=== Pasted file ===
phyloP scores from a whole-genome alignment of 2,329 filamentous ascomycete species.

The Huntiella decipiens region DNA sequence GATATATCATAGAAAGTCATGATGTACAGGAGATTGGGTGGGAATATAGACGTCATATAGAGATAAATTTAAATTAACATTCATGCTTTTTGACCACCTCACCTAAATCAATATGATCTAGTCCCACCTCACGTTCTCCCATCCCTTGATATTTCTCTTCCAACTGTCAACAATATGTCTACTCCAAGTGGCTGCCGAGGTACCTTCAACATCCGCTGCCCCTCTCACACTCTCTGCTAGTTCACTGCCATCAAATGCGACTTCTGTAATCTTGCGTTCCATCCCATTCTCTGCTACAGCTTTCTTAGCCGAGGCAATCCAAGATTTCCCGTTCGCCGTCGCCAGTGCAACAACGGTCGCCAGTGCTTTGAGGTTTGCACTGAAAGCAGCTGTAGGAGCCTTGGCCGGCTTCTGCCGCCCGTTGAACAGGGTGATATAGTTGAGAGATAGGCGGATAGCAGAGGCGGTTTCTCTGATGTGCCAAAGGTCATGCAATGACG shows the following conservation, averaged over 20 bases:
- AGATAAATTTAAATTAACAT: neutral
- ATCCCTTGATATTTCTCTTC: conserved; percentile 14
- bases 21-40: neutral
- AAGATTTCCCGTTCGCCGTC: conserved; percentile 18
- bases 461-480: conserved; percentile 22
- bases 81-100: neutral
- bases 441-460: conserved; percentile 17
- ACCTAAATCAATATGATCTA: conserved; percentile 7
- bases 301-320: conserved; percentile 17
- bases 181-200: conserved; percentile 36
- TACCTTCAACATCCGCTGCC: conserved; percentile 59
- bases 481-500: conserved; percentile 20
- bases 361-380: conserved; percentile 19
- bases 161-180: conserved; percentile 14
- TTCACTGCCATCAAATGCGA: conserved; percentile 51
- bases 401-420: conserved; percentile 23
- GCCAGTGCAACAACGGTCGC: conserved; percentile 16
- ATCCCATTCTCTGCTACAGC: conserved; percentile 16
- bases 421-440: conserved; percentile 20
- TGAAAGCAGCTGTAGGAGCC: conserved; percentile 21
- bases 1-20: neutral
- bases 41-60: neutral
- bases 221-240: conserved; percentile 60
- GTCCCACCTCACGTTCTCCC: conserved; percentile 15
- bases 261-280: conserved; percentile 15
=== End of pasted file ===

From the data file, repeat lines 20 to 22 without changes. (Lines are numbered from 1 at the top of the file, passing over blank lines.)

- ATCCCATTCTCTGCTACAGC: conserved; percentile 16
- bases 421-440: conserved; percentile 20
- TGAAAGCAGCTGTAGGAGCC: conserved; percentile 21